Mobile Health

Mobile Health Around the Globe: Ghana – Changing the Very Essence of Healthcare

6 Mins read

Ghana faces some serious challenges when it comes to healthcare delivery.

Ghana faces some serious challenges when it comes to healthcare delivery.

As the Austrian Red Cross points out, although the country has a population of nearly 23.5 million people, there are only 1,439 health care facilities, unevenly distributed across the country.

Additionally, roads are difficult to traverse, and transportation, particularly to rural areas scarce.

Add to the above difficulties a nursing shortage–more nurses leave than graduate each year.

In short it is often lack of access to medical care, rather than poor medical care itself, that impedes Ghana’s progress.

Enter mobile health.

Striking, mobile access is gaining ground rapidly. Projections are that 82% of Africans will have mobile access by 2014.

It is just such access–and what it can accomplish–that is changing the face of healthcare in Ghana

Unlike the individual monitoring. tracking, and personal interactions with clinicians via applications in developed countries, mobile health in Africa  focuses on “improving the efficiency of healthcare workforce and systems.”

Four major mobile health projects currently operating in Ghana demonstrate this focus.

#1: Sene PDA Project 

The first mobile project in Ghana, the PDA project was initiated in the Sene District in 2004 to improve treatment at initial levels of care.

The use of PDAs (as opposed to more primitive systems of record keeping) provides a tool for tracking and locating children who fail to finish the immunization process. The Community Health Officers at the first level of service delivery register children receiving immunizations, provide them with a unique identification number, and record their addresses for home visits or follow-up care.



source credit:Ghana Health Service

At each community visit the Officer makes to an outreach clinic, this registry instantly provides the names of the children to be vaccinated as well as which vaccines they have already had and those they still require.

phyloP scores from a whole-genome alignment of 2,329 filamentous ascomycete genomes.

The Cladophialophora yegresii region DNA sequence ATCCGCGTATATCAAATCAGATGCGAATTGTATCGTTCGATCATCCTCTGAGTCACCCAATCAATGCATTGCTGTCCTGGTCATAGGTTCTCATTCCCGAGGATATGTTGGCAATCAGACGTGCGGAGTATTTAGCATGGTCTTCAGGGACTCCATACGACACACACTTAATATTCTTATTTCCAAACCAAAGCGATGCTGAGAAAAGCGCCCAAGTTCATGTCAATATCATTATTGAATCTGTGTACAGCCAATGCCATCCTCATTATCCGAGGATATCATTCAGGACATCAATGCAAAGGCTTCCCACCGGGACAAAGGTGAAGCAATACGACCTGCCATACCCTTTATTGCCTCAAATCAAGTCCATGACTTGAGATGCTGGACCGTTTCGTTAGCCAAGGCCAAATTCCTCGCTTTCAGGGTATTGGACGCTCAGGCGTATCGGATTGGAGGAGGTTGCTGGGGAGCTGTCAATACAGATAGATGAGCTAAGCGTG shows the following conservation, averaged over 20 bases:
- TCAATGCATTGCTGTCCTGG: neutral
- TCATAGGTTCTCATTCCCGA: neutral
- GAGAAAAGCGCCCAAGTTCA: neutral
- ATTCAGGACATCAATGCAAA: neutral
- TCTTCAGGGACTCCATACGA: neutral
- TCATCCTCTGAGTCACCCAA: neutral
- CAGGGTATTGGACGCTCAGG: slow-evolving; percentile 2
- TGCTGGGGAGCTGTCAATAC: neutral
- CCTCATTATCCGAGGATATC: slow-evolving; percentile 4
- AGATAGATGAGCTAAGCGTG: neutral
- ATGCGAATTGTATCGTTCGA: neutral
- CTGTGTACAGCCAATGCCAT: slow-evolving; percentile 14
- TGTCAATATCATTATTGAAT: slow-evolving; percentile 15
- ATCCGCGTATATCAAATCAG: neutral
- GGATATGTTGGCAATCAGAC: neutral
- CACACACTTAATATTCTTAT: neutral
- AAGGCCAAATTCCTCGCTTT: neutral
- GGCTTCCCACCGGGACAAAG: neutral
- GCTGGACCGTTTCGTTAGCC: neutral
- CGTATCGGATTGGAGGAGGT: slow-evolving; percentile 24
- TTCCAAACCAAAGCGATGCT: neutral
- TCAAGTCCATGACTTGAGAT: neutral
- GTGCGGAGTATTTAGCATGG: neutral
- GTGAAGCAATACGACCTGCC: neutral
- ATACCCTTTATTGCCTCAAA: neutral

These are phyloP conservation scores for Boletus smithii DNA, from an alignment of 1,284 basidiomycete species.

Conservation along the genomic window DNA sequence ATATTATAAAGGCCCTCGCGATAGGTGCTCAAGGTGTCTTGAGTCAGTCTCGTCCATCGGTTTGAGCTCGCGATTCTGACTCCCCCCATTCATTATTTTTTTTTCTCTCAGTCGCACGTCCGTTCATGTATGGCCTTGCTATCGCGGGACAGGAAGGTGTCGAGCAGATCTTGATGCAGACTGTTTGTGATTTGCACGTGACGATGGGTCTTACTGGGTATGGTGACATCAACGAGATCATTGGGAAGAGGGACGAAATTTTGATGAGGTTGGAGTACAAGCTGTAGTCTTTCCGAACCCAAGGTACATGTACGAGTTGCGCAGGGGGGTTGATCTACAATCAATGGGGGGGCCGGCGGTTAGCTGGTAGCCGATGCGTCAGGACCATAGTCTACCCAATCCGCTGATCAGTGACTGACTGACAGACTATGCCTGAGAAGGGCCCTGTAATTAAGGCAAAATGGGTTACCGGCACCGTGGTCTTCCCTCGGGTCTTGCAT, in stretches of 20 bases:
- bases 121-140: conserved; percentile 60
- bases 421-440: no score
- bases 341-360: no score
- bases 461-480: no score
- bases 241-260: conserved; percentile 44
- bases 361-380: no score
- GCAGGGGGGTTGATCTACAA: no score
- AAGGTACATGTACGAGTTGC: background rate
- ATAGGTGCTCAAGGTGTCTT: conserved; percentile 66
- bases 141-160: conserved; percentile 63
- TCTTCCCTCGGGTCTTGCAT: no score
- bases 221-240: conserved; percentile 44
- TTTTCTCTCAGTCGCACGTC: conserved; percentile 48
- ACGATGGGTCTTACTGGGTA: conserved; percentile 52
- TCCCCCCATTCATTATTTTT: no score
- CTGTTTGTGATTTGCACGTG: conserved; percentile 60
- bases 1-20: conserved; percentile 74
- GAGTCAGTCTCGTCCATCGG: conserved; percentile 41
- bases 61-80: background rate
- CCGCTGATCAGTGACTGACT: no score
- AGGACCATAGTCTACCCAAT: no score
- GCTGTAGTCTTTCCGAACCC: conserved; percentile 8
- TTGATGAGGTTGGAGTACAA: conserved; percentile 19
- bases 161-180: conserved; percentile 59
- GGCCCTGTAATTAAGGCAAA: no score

The Policy Planning, Monitoring, and Evaluation Division of the health service assert that the drop-out rates for the vaccine against Diphtheria, whooping cough, Tetanus, Hepatitis B and H. influenza infections) dropped from 5.3% to 1.8% since the program was initiated.

The project was such a success that it has been replicated across the country, and PDAs are being phased out in favor of smartphones.

It t may have been the first to use mobile technology to improve healthcare in Ghana–but it is far from the last.

The Millennium Villages mhealth project moved the arena from vaccinations specifically to supporting rural health in general.

#2 Millennium Villages mhealth projects

The Novartis Foundation and the  Millennium Villages Project joined forces with the Ministry of Health and the Ministry of Communications in Ghana, National Health Insurance Agency Ghana, Ghana Health Service, and Ghana Medical Associationto make accessible  mobile technology to improve the quality  of primary health services, particularly in rural areas.

Initially the Millennium Villages project provided an ambulance for Bonsaaso, in the Ashanti Region of Ghana.

But the maternal death rate did not go down, since women couldn’t communicate with ambulance dispatchers about their locations due to unreliable phone lines.

Mobile handset producer Ericsson, together with mobile telecommunications firm Zain, cooperated to install Internet access and mobile phone coverage throughout the area. They gave free phones to health workers and sold them to villagers for $10 each.












The introduction of mobile phones has made a tremendous difference in maternal women’s survival.  With those phones given out by Ericsson, for the first time women can call ambulances in cases of emergency–and ambulance drivers can reliably receive the calls and reach the area of need.

Before cell phone and internet technology were introduced to the village in 2006, around 20 women a year died in childbirth. In 2008, after the mobile program began, not one died.

An even more innovative component of Millennium Villages is the Ghana telemedicine project. As the Novartis Foundation explains, in Bonsaaso there are only seven health centers for 32,000 people, requiring long travel, often over unpaved roads. It can take hours for a patient to reach a clinician, and then the wait time can be long enough to be dangerous.

This project focuses on minimizing unnecessary referrals to congested centers, and utilizing consultations via mobile phone so local heath care providers can gain the requisite knowledge to treat patients within their own communities.


photo credit: Novartis Foundation

A teleconsultation center has been set up, manned by physicians working at the main hospital.

“Now,” claim the proud funders, “health workers, nurses and other personnel are able to engage in structured consultation with doctors at the district hospital, as a result reducing unnecessary referrals and allowing for immediate support in the event of medical emergencies.”